Futt
  • 13 Posts
  • 5 Comments
Joined 8M ago
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Cake day: Feb 02, 2023

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I took a look at my Humble keys from years of buying bundles and found a few unredeemed keys - either duplicates of stuff I already owned, or things I have no interest in. I'm giving these away on a first come - first serve basis to anyone who wants 'em. The platform for redeeming them is in parenthesis. One key per person, as a general rule (DLCs can be bundled with the game if there are any). Drop me a PM or reply here with the key you want, and I will PM it to you and remove it from the list. 911 Operator (Steam) Amnesia: The Dark Descent + Amnesia: A Machine for Pigs (Steam) Ashampoo Photo Optimizer 7 (Ashampoo) Car Mechanic Simulator 2018 (Steam) Chroma Squad (Steam) Intro to Game Development with Unity (Zenva) Iron Danger (Steam) Liberated (GoG) Max Payne 3 (Rockstar Social) Pathfinder: Kingmaker (Steam) Pathfinder: Kingmaker - Wild Cards (Steam) Ryse: Son of Rome (Steam) Slinger VR (Steam) Staxel (Steam) SYSTEM SHOCK: ENHANCED EDITION (Steam) Telefrag VR (Steam) Toejam & Earl: Back in the Groove (Steam) The USB Stick Found in the Grass (Steam) Wanderlust: Travel Stories (GoG)

cross-posted from: https://lemmy.toot.pt/post/346 > *"Cwtch is decentralized and focused on metadata-privacy in addition to communications privacy. Unlike other communication platforms, none of your messages are routed through a centralized server that has access to metadata such as your social network of friends, or who sent and received a particular message."* > > Looks like it's based on the onion-routed protocol used in Ricochet, so should be fairly robust (but not yet audited).



If this crap actually goes through (which it looks like it will, the maintainer seems hellbent on pushing it and completely unwilling to listen to criticism) I absolutely expect one or more forks to appear with all the google surveillance completely stripped out.

I’m not a Go developer myself, but I get the impression that trust in the project was already wearing thin after the whole GOPROXY debacle; this just might push enough people over the edge to get the needed momentum behind a new fork.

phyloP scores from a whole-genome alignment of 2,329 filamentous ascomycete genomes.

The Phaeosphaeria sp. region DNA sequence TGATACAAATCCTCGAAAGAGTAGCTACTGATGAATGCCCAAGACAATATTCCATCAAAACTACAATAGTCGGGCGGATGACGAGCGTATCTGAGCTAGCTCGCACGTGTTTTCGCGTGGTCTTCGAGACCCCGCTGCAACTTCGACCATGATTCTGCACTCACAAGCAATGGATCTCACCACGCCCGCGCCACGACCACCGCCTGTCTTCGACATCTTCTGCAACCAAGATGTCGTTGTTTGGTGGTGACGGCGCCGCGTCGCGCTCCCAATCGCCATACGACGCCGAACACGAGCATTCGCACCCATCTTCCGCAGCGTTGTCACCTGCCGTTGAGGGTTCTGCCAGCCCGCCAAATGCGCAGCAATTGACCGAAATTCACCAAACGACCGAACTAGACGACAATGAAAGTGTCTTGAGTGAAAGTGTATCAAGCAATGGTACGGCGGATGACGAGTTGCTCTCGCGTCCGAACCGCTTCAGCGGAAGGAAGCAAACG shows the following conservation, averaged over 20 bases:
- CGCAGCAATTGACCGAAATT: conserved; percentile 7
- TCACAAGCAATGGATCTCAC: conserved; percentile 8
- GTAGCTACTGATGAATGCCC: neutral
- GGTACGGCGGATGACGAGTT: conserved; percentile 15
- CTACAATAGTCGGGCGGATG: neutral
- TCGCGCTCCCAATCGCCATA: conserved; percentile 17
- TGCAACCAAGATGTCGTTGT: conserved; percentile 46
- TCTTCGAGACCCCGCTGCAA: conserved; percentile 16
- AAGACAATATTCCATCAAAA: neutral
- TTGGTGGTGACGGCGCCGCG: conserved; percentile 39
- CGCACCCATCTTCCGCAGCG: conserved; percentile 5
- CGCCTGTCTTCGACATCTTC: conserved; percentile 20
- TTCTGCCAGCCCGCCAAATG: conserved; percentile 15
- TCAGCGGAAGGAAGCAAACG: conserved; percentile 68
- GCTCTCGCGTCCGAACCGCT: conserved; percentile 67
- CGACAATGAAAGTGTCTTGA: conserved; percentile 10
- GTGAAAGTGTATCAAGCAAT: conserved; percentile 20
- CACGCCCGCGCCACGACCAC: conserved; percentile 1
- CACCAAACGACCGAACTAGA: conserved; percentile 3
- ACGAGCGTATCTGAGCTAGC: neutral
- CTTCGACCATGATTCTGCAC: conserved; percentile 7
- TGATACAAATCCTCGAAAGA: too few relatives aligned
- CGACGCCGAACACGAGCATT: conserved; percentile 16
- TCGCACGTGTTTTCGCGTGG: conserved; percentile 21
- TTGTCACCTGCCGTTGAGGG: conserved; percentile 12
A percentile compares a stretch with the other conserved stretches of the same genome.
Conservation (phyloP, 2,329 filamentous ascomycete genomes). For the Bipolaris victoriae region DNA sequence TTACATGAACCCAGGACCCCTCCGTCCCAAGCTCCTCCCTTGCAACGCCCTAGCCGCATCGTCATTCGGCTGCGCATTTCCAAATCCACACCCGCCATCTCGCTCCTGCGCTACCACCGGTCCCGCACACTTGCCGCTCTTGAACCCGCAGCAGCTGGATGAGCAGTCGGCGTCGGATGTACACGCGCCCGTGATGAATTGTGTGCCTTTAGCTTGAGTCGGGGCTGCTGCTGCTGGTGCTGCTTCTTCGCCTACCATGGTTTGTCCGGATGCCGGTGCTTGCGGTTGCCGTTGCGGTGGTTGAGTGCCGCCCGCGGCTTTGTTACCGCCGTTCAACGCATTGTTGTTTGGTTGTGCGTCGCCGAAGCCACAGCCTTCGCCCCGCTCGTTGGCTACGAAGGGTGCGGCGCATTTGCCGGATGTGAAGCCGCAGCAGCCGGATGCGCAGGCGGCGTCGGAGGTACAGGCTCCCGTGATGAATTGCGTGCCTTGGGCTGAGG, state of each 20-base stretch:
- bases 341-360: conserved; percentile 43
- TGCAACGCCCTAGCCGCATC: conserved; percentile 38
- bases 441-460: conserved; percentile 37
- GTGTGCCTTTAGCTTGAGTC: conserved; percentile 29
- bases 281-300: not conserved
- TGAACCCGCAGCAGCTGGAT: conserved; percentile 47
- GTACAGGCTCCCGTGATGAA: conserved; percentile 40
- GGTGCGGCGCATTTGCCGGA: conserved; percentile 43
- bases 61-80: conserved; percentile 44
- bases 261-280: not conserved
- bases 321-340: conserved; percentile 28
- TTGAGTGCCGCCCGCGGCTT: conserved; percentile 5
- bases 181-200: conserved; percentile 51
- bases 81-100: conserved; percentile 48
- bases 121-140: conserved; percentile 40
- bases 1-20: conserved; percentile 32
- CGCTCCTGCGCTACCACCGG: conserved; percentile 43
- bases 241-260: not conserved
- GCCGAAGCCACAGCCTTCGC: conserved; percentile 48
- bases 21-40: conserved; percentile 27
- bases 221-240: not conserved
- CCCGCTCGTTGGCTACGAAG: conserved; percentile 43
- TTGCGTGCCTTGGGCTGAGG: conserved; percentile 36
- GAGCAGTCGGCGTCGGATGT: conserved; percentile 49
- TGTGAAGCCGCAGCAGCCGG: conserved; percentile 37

Also, I really hope package maintainers with the larger distributions start shipping with all this nonsense disabled by default. Apparently Fedora already ships Go with goproxy disabled.


Are you a Go developer? Are you worried that Google is not collecting enough data about you? Well fear not, it appears that opt-out telemetry is about to be added to the Go toolchain!

Small team of 3 according to git; but yeah it’s a risk.


Yes I did some testing, looks really good (polished, responsive UI) and works great as an instant messenger. Also tried setting up a group server, works fine too - although the group functionality is a bit immature yet. There are some challenges; offline messages are a no-go due to the peer-to-peer nature of the protocol, and by design it has no presence indication or stuff like that (which is fine by me). It can also be a bit sluggish, depending on your route and who’s DDOSing TOR nodes at any given time…

I love the multiple (ephemeral) identities feature; you can make as many identities as you need and keep them around as long as you need them, and switching between them is painless. Only thing missing is all my contacts switching over I guess.


*"Cwtch is decentralized and focused on metadata-privacy in addition to communications privacy. Unlike other communication platforms, none of your messages are routed through a centralized server that has access to metadata such as your social network of friends, or who sent and received a particular message."* Looks like it's based on the onion-routed protocol used in Ricochet, so should be fairly robust (but not yet audited).

Interesting read, freedom of association is a double-edged sword though. Yes it means private social media platforms are free to exclude and censor, but it also means bakers are free to refuse baking cakes for gay weddings and all that.

There’s also the issue of Section 230 protection. Once you start curating content, there is an argument to be made that you can no longer claim to be a “common carrier”, and so you will be liable for the content that is published on your platform.

Then there are utilities such as payment providers. Should they also have freedom of association? PayPal is notorious for refusing service to individuals and organizations based on political or religious beliefs. In an increasingly cashless society, is this OK? And what about other online utilities such as domain registrars, DNS, ICANN etc?

And lastly - where does freedom of association end? The civil rights act put an end to businesses discriminating by race, so there are some limits.


If used correctly, I’d say it’s probably as secure as you’re going to get short of airgapping. It’s not a replacement for good OpSec, and as with all security, there is a trade-off in terms of usability.








Here, have a puppy.